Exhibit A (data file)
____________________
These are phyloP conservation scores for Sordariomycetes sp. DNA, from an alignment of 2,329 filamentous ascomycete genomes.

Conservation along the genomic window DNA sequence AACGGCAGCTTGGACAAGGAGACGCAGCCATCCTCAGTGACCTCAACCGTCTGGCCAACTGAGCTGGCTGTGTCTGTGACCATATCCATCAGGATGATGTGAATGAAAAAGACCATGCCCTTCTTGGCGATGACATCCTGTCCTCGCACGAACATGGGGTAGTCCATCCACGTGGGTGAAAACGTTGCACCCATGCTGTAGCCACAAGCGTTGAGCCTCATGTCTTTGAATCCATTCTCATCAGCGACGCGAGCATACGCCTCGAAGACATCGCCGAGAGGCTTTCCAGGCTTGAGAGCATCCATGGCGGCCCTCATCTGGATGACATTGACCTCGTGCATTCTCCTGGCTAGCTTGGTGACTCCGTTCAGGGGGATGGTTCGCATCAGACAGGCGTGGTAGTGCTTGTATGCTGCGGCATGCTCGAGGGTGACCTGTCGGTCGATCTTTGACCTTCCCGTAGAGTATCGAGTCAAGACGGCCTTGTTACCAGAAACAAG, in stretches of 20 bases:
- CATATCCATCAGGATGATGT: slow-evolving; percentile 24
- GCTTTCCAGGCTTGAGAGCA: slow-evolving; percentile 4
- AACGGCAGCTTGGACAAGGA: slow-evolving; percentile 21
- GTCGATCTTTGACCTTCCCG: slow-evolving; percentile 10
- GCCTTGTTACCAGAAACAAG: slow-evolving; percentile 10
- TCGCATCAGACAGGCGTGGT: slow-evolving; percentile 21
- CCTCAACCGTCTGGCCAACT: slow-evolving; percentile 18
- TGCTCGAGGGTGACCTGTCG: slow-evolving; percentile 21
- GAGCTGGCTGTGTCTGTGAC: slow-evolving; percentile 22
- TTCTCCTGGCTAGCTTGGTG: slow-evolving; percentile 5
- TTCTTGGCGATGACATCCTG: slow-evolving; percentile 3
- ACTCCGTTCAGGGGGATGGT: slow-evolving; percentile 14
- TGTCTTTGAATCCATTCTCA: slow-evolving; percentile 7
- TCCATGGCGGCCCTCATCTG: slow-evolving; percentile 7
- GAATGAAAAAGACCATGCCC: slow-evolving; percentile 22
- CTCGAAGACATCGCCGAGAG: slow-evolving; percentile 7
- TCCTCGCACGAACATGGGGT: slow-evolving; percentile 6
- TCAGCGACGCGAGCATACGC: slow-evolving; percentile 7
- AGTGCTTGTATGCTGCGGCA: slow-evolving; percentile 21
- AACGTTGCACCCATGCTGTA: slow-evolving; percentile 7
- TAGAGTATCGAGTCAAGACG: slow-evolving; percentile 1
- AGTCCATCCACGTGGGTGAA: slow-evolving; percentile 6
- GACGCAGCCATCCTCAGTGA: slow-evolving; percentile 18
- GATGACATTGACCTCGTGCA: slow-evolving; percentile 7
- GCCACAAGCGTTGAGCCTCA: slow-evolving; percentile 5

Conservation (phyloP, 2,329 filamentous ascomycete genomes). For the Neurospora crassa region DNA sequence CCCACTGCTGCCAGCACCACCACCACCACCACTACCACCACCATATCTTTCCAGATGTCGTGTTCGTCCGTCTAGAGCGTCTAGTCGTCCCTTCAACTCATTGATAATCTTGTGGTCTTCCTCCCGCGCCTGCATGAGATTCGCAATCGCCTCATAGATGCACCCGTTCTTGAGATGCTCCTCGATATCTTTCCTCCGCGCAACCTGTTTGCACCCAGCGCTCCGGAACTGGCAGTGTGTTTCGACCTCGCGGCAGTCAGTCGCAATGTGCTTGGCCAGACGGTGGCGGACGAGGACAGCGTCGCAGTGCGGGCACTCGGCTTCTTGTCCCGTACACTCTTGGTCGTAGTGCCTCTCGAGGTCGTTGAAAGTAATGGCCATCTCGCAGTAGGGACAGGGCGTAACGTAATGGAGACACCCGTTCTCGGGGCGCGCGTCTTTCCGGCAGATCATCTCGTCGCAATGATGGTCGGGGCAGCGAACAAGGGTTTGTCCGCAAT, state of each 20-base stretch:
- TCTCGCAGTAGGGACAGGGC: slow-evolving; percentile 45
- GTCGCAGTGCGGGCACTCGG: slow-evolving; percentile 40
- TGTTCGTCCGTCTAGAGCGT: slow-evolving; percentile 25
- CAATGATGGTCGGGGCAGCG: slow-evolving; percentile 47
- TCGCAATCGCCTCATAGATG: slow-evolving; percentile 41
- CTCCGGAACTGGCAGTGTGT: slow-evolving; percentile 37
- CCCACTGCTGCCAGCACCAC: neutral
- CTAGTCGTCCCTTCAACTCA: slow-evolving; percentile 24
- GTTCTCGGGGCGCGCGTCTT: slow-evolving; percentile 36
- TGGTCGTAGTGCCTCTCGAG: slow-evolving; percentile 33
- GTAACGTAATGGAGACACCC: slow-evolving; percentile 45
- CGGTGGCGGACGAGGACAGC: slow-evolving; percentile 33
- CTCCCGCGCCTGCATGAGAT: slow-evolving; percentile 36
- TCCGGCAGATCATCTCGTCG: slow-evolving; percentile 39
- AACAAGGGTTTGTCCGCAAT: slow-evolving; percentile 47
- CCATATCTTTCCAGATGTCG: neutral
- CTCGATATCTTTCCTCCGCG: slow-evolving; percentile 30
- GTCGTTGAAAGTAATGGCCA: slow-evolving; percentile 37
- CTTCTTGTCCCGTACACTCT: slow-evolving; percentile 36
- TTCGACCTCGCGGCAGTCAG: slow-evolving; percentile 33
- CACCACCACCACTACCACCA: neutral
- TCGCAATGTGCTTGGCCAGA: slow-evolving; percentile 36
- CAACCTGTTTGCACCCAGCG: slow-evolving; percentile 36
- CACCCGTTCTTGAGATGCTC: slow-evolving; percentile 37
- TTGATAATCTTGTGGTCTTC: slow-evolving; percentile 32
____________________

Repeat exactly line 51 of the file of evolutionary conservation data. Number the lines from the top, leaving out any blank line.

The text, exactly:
- CAACCTGTTTGCACCCAGCG: slow-evolving; percentile 36